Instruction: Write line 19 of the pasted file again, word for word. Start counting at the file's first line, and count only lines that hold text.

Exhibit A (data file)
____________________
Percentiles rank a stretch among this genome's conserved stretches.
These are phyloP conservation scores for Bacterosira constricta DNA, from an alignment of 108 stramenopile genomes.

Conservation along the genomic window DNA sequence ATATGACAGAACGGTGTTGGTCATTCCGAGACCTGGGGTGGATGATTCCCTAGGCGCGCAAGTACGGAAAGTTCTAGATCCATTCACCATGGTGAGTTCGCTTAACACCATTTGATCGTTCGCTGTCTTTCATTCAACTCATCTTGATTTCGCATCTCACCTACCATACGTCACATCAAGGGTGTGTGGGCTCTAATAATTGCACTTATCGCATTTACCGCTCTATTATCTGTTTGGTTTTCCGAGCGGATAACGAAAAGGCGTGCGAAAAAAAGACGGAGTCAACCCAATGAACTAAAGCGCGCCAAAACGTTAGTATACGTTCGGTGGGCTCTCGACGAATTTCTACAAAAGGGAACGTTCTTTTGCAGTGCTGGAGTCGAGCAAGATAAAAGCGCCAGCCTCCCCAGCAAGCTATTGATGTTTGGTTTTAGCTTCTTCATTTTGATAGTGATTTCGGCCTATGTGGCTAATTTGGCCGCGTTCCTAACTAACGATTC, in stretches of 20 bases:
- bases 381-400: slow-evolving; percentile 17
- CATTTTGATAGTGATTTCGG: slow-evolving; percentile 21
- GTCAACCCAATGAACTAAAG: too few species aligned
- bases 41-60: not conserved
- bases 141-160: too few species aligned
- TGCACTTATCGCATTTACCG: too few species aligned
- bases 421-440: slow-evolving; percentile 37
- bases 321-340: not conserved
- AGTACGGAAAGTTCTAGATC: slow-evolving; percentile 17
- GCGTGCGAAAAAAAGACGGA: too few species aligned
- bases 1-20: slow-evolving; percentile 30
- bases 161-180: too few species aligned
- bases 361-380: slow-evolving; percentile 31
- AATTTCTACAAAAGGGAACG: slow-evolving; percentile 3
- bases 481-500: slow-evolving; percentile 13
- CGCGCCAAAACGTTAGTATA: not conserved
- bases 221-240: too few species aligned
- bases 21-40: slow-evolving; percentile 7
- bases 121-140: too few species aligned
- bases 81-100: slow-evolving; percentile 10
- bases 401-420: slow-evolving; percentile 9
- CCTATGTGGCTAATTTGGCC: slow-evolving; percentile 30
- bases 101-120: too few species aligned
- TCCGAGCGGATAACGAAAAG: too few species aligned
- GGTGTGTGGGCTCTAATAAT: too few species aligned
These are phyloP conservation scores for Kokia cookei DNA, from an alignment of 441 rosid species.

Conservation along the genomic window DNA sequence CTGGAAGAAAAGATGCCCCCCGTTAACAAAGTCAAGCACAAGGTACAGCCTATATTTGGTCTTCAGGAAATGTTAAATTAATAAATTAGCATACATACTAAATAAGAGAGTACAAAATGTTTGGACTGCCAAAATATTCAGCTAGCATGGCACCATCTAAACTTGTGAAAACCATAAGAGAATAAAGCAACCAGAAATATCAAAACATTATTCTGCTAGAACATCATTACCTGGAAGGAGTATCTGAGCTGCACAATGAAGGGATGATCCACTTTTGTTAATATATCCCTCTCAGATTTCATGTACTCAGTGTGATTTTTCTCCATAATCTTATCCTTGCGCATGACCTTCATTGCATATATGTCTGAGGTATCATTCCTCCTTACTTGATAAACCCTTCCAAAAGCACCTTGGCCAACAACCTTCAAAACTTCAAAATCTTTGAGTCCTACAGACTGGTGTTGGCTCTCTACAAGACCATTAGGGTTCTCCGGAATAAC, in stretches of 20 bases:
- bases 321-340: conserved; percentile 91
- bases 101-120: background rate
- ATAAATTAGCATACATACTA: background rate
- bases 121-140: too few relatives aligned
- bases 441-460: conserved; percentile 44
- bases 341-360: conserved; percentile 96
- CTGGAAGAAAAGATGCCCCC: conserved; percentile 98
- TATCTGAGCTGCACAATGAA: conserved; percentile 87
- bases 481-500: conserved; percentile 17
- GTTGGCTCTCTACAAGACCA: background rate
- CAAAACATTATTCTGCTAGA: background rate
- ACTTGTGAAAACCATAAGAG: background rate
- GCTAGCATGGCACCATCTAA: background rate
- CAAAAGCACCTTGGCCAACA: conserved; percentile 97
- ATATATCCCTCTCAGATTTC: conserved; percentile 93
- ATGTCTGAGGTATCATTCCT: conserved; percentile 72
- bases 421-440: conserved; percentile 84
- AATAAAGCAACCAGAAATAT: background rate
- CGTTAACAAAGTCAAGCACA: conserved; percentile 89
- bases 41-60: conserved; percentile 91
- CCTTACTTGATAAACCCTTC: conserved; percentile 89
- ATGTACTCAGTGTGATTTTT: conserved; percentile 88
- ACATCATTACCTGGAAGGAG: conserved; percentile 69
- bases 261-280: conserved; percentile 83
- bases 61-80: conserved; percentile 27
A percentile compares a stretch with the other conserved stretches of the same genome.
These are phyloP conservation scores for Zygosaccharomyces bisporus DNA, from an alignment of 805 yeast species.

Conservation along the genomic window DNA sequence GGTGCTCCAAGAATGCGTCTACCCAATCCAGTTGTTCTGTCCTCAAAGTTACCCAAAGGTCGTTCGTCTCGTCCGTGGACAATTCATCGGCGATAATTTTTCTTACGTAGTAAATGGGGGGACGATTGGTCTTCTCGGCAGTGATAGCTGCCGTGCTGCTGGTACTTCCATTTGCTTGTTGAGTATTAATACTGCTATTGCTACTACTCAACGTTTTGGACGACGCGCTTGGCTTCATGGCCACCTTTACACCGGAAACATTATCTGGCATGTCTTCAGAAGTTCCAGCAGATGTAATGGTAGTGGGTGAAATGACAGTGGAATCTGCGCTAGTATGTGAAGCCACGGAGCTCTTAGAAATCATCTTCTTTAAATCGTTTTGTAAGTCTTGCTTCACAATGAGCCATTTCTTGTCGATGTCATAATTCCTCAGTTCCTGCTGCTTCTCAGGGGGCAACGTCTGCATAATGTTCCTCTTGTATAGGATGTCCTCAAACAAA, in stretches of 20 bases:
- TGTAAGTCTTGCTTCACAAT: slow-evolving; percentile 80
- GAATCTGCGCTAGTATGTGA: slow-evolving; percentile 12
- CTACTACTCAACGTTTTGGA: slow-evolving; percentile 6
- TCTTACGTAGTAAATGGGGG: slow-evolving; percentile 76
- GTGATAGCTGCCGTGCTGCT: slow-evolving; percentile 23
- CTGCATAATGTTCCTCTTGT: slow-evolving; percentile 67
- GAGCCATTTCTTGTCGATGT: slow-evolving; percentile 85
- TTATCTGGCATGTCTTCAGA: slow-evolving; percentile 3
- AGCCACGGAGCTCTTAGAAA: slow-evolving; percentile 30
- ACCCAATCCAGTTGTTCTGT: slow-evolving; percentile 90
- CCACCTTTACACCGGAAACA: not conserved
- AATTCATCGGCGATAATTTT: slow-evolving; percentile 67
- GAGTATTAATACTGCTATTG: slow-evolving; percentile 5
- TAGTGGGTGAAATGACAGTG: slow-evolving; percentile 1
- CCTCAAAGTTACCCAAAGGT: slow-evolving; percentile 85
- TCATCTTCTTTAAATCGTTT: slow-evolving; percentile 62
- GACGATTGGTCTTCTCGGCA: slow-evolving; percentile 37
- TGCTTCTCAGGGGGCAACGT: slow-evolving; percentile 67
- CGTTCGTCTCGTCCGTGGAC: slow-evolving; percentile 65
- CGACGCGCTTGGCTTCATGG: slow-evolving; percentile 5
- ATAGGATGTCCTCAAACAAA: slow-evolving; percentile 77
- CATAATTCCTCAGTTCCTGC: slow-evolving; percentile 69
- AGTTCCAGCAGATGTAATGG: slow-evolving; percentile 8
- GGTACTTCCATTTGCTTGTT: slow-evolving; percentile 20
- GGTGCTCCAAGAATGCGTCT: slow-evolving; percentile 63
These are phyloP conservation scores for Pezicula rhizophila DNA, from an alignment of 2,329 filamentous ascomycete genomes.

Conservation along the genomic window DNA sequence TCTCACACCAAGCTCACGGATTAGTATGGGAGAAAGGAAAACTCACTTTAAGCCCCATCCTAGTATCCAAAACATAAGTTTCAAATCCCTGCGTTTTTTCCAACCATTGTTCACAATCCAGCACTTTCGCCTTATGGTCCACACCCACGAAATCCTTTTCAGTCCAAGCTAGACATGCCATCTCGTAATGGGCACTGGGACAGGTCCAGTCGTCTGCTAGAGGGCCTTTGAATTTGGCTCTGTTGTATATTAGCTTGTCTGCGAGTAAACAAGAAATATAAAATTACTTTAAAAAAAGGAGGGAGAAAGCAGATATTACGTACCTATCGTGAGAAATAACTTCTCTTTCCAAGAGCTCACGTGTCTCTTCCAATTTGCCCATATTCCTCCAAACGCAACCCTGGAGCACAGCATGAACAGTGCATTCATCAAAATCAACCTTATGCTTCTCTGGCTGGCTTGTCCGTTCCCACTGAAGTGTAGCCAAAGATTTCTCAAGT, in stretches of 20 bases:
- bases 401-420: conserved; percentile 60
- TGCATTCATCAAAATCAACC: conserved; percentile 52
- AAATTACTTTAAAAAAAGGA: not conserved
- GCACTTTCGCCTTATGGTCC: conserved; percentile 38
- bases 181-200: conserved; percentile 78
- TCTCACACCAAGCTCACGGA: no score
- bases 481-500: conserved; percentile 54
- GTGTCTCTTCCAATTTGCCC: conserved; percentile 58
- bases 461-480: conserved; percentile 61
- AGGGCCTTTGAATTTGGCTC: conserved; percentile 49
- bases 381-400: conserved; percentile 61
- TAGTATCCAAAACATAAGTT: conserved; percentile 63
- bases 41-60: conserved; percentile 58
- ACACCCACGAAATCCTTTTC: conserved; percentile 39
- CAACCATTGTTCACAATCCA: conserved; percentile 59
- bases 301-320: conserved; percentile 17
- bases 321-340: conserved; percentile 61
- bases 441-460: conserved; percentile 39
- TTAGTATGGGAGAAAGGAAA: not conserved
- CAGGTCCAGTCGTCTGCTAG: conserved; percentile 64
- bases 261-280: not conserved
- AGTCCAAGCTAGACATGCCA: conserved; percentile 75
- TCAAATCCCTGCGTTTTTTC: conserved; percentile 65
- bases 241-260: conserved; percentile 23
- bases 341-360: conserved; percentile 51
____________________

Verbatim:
- CGCGCCAAAACGTTAGTATA: not conserved